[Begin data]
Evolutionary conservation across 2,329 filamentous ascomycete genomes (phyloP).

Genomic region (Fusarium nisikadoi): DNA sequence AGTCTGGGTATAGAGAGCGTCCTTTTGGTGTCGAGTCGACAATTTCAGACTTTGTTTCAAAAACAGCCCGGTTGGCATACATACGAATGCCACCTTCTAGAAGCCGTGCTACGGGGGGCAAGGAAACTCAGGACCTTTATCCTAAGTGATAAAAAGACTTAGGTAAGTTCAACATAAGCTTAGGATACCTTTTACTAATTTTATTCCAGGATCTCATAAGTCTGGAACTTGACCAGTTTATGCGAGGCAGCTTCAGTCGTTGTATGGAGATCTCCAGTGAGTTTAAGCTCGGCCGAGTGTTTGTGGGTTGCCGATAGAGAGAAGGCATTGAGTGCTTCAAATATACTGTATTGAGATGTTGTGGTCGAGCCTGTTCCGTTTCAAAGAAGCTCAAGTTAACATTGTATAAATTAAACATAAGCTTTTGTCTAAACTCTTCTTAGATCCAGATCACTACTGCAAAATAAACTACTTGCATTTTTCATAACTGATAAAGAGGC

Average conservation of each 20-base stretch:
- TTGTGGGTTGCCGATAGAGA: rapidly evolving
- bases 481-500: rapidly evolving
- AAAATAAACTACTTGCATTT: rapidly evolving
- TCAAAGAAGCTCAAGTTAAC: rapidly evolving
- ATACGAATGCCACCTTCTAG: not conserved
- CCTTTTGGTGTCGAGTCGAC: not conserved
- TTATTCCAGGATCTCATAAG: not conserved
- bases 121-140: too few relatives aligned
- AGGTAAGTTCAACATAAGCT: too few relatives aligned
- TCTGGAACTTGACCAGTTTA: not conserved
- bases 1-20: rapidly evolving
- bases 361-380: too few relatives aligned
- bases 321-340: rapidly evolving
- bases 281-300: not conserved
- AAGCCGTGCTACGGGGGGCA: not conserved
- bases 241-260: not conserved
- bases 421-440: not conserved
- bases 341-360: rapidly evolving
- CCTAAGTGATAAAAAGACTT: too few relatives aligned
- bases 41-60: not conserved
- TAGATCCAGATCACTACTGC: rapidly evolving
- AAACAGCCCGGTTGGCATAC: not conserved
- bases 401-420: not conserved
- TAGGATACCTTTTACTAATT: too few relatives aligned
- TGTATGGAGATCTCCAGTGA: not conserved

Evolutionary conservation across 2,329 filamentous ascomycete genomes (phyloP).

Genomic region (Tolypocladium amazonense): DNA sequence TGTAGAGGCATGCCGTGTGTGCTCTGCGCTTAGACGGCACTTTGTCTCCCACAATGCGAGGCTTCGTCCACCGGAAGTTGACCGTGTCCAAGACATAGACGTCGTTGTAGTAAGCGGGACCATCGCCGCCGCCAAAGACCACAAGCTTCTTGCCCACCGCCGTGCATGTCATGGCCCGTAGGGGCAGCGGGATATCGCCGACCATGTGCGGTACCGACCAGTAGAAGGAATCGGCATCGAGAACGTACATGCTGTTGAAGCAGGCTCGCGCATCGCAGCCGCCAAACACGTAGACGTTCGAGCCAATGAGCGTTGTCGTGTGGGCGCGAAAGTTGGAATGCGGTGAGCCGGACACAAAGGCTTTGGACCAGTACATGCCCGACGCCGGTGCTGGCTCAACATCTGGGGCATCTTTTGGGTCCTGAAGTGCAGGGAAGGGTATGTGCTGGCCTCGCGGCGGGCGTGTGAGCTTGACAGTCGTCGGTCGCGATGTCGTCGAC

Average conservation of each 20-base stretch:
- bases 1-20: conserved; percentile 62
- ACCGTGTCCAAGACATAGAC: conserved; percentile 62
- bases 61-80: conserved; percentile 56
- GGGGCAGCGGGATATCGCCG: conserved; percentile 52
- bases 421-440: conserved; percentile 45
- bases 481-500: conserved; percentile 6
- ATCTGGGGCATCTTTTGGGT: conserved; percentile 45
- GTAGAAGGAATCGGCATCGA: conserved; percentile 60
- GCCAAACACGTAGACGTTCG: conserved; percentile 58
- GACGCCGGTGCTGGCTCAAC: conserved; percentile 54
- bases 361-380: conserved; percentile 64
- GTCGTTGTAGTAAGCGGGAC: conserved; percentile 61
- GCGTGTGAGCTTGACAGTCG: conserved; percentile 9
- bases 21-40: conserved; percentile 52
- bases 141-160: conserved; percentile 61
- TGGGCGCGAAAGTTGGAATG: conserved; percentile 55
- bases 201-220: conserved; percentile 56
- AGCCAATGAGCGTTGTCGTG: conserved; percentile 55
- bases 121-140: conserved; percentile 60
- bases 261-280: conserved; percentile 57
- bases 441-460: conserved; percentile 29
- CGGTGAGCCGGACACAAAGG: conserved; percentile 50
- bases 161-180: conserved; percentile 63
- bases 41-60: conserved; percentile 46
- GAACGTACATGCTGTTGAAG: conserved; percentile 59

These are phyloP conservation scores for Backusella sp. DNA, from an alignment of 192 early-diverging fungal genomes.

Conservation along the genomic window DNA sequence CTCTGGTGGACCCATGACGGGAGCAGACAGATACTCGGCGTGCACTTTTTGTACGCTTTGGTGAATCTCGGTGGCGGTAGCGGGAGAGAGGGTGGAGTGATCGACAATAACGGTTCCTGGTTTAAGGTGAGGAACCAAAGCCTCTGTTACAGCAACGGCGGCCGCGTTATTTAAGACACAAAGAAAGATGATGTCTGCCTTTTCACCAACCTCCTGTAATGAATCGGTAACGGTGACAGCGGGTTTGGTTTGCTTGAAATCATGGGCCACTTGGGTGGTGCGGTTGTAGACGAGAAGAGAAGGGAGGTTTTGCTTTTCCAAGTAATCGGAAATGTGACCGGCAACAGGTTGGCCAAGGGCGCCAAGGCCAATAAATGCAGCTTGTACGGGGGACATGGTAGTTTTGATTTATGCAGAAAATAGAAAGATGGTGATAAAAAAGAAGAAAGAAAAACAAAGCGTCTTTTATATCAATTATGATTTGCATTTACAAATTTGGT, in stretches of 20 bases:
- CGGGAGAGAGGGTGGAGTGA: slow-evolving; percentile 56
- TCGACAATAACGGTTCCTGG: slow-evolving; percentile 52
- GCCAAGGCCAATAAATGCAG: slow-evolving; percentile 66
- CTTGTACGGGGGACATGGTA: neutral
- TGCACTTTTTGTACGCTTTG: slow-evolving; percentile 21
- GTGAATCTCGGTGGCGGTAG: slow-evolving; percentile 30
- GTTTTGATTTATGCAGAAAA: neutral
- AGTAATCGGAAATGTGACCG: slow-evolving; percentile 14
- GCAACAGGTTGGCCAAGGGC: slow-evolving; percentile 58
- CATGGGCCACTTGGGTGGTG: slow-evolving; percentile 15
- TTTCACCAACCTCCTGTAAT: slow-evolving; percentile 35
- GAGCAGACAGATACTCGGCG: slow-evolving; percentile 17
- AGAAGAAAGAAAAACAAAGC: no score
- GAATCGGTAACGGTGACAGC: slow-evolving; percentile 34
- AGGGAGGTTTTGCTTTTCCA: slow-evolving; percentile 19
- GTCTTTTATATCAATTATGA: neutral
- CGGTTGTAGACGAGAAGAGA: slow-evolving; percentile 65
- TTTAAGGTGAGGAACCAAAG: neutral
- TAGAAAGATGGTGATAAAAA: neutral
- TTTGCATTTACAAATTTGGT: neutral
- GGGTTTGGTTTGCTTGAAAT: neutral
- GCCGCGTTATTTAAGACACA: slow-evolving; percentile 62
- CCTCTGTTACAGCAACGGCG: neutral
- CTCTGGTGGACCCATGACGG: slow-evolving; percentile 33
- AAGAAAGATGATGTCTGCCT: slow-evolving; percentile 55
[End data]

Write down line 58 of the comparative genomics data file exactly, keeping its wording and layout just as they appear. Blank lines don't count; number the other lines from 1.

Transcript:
Conservation along the genomic window DNA sequence CTCTGGTGGACCCATGACGGGAGCAGACAGATACTCGGCGTGCACTTTTTGTACGCTTTGGTGAATCTCGGTGGCGGTAGCGGGAGAGAGGGTGGAGTGATCGACAATAACGGTTCCTGGTTTAAGGTGAGGAACCAAAGCCTCTGTTACAGCAACGGCGGCCGCGTTATTTAAGACACAAAGAAAGATGATGTCTGCCTTTTCACCAACCTCCTGTAATGAATCGGTAACGGTGACAGCGGGTTTGGTTTGCTTGAAATCATGGGCCACTTGGGTGGTGCGGTTGTAGACGAGAAGAGAAGGGAGGTTTTGCTTTTCCAAGTAATCGGAAATGTGACCGGCAACAGGTTGGCCAAGGGCGCCAAGGCCAATAAATGCAGCTTGTACGGGGGACATGGTAGTTTTGATTTATGCAGAAAATAGAAAGATGGTGATAAAAAAGAAGAAAGAAAAACAAAGCGTCTTTTATATCAATTATGATTTGCATTTACAAATTTGGT, in stretches of 20 bases: